I also remember a pair of young mixed-breed pups, Border Collie wannabes. They were already hyper-bonded, having been caged together in a shelter. They were intelligent and shy. Their young family kept them together 24/7 after adoption. Fearfulness and distrust of the outside world grew worse with age. They almost looked feral as they gripped and huddled in the corner of any room they were in.
Our natural instinct is to want our pets to bond, to play together, to enjoy each other’s company.
In order to avoid littermate syndrome, however, separating your 2 puppies facilitates socialization. They need to bond with you, not just their sibling. This seems counterintuitive.
- Train them separately. This means individual sessions, walks, etc. It’s double the work — which is bordering on driving you crazy.
- Crate them separately. This fosters self-confidence.
- Make separate puppy play dates and individual trips to the vet. Again, this is more than twice the work and commitment.
- Have an older dog in the house.
- Acquire 2 pups at different times. Let them develop their own personalities and then introduce them to your menagerie.
This video by Dr. Katrina Warren explains the pros and cons of raising littermates:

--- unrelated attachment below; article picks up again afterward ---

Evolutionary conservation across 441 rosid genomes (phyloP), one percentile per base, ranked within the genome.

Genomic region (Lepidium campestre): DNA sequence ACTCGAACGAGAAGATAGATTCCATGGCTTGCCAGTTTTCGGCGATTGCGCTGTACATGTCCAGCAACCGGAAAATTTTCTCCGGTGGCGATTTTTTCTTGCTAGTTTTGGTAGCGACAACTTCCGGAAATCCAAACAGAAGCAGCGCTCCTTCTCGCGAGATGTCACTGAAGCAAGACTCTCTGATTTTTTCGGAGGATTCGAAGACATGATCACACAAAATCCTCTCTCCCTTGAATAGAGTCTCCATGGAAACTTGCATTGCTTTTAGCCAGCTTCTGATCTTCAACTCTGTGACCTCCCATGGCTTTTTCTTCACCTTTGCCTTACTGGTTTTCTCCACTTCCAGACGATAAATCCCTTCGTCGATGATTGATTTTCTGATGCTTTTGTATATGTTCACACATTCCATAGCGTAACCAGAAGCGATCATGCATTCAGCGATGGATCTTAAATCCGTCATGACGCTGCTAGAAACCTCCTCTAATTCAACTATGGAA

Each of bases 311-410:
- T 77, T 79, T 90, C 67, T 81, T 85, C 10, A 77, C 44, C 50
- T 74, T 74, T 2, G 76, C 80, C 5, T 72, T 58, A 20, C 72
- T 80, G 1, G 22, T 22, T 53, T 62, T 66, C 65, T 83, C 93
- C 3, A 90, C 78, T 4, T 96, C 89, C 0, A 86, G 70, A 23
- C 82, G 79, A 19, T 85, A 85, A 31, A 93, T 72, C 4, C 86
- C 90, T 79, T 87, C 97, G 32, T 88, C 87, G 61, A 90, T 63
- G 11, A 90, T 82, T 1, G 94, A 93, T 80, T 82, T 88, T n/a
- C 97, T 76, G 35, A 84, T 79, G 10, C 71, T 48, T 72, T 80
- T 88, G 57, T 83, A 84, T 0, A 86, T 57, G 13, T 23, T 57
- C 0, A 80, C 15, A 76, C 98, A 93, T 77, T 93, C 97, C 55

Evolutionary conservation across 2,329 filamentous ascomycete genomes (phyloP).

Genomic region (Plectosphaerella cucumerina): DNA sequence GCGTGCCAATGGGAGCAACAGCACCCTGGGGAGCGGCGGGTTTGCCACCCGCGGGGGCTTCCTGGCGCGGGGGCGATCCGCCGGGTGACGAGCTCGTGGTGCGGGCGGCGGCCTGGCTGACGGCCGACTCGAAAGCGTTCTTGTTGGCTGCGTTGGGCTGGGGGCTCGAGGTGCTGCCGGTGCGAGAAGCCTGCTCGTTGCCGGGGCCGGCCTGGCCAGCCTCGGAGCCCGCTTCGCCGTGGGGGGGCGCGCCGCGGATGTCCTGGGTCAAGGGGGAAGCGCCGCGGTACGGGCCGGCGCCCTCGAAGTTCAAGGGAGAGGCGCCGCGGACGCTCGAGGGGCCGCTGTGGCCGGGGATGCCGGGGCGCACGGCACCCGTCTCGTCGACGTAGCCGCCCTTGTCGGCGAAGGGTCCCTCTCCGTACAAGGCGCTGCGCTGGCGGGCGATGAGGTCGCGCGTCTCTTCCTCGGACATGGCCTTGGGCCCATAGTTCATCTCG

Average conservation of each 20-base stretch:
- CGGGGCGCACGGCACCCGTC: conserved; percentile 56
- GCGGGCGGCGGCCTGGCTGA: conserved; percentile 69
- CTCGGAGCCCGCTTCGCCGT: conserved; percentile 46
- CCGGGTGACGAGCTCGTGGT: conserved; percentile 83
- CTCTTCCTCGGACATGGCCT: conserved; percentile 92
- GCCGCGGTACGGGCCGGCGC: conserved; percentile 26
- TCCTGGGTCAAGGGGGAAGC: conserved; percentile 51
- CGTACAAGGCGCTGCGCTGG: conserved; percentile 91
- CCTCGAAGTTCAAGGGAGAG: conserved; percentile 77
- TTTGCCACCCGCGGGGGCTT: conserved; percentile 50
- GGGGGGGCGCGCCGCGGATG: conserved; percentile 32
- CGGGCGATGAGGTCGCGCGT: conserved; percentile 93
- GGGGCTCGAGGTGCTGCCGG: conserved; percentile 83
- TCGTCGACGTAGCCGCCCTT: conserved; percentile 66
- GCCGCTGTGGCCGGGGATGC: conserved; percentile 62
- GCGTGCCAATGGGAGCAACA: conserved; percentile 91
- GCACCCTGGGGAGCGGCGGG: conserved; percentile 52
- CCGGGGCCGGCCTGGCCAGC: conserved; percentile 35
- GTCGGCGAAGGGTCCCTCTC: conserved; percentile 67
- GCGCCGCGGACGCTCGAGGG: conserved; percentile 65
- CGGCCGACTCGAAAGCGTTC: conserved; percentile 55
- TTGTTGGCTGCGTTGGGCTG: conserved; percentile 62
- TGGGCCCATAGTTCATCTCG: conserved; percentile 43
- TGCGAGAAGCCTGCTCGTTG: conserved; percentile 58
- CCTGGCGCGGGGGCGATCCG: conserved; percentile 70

In my waiting room, bystanders love to make comments to people who are having trouble controlling 2 dogs at once. This brings back memories of people making comments to me, a young mother of twins. If I heard “double trouble” once, I heard it a thousand times.
The peanut gallery on the South Philly corner loved seeing my Suburban-size twin stroller roll down the block. “Double trouble, I see, sweetheart.” Older wise guys took this opportunity to comment on my fecundity. Classmates at vet school loved to say that I had had a litter instead of a baby. No wonder I hate the phrase “double trouble.”
My twins are now grown and enjoying great lives on opposite sides of the country. We all survived our struggles to avoid human littermate syndrome, if you will.
As for socialization in the outside world, a big obstacle my young twins faced was making close relationships away from the family “crate.” How do you make a best friend when you already have one? Other kids are intimidated by the intense bond twins share. Same goes in the canine world. Not only do bonded pups often have a harder time relating to other dogs, but the other dog can be intimidated by trying to befriend “the pack.”
As people become more aware of this syndrome as a risk — again, not a foregone conclusion — early steps to avoid it can help tremendously.
Apologies to my 31-year-old sons, if comparing you to puppies was out of line. I’m hoping you’re too busy to read this, enjoying life and your own happy shelter pups you’ve raised so beautifully. Our pups can learn a lot from us. And we can learn so much from them.
- “Don’t take two littermates: Littermate syndrome has potential downsides.” Stallings. (2015). The Bark.
- “Problems associated with adopting two dogs at the same time.” Miller. (2010). The Whole Dog Journal, 13(1).
This pet health content was written by a veterinarian.